“I haven’t heard any criticism along those lines,” Kore-eda says. “But when I first read the plot, I did think we would need to approach this carefully – that’s why we involved the LGBT+ support group.” An intimacy coordinator was brought on set, and was also used throughout the rehearsals for any scene involving any kind of physical intimacy. “We talked about depictions in US media, and how much is acceptable – and what would be considered child pornography in the US?”

Watch Apple TV+ free for 7 days

New subscribers only. £8.99/mo. after free trial. Plan auto-renews until cancelled

Try for free

Watch Apple TV+ free for 7 days

New subscribers only. £8.99/mo. after free trial. Plan auto-renews until cancelled

Try for free

Sōya Kurokawa and Sakura Andō in ‘Monster’

(Courtesy of Picturehouse Entertainment)

Ultimately, it’s hard to imagine anyone taking objection to Monster, so innocent and childlike is its central relationship. Kore-eda has always excelled at coaxing first-rate performances from children before, in films such as the sibling estrangement drama I Wish and the potent Like Father, Like Son, which follows the story of two families who learn their children were switched at birth. When it comes to casting, Kore-eda explains, it’s “not even about the acting. It’s instinct – whether I want to work with them. I have been known to choose child actors without even seeing them act.”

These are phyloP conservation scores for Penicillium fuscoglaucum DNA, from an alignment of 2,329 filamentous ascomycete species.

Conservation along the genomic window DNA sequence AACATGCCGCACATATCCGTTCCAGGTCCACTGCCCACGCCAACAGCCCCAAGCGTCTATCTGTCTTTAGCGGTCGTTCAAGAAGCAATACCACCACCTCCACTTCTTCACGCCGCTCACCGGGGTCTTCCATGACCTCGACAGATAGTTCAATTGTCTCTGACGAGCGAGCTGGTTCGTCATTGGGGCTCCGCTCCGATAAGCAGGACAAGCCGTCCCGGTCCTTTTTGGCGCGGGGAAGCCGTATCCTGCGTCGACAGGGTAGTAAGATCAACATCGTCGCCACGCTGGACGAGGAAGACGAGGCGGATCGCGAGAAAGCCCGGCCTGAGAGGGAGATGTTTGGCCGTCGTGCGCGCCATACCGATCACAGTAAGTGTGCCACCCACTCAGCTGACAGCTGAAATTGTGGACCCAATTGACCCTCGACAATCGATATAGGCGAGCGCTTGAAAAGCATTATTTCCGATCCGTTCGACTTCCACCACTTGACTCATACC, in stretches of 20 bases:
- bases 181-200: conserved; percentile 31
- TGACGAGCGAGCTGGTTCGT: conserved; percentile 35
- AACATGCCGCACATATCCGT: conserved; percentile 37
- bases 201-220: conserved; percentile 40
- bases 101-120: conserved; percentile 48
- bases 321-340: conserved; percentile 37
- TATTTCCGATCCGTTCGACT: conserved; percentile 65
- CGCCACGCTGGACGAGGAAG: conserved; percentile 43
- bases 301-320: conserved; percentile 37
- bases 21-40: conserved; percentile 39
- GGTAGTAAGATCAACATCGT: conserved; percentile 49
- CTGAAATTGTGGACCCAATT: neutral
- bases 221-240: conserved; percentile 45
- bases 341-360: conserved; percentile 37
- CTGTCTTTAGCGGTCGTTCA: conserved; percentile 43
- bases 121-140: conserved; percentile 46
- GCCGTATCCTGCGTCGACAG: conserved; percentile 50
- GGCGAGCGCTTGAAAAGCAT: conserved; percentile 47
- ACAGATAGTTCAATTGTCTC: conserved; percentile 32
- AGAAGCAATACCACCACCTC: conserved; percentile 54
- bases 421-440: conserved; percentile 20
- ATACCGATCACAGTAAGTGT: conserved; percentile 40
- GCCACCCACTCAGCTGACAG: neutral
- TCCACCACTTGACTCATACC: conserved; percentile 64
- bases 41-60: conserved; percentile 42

“Sometimes I get [casting] wrong, but with child actors, I feel like my instinct is pretty much always right,” he continues. “I’ve been doing this for thirtysomething years, and I’m quite confident in that.”

Historically, Kore-eda has eschewed pre-written scripts when working with child actors. “If they have lines, I will whisper them to them on set,” he says. “And I try to make their character as close as possible to their real-life personality. But this time, it was different – because it was quite sensitive, the subject matter.” Because of the implications of the story, the director ended up taking “the same approach as [with] the adults”.

Kore-eda directing Sōya Kurokawa and Hinata Hiiragi on the set of ‘Monster’

(Courtesy of Picturehouse Entertainment)

“They did their research. They read the script. They studied the lines, so they could properly understand the dialogue.”

The appetite for east Asian cinema in English-speaking countries has grown in recent years – you only need look at the success of Bong Joon-ho’s Korean satire Parasite (or, in the world of TV, the Netflix mega-hit Squid Game) to see that. Kore-eda’s work is unlikely to ever have this kind of reach; it’s too gentle, too patient. But make no mistake, Monster is a powerful and significant film, one that – like so many of Kore-eda’s others – overflows with empathy.

‘Monster’ is out in UK and Irish cinemas on 15 March. For more information, go to https://monsteruk.film/

[ad_2]

Source link

Leave a Reply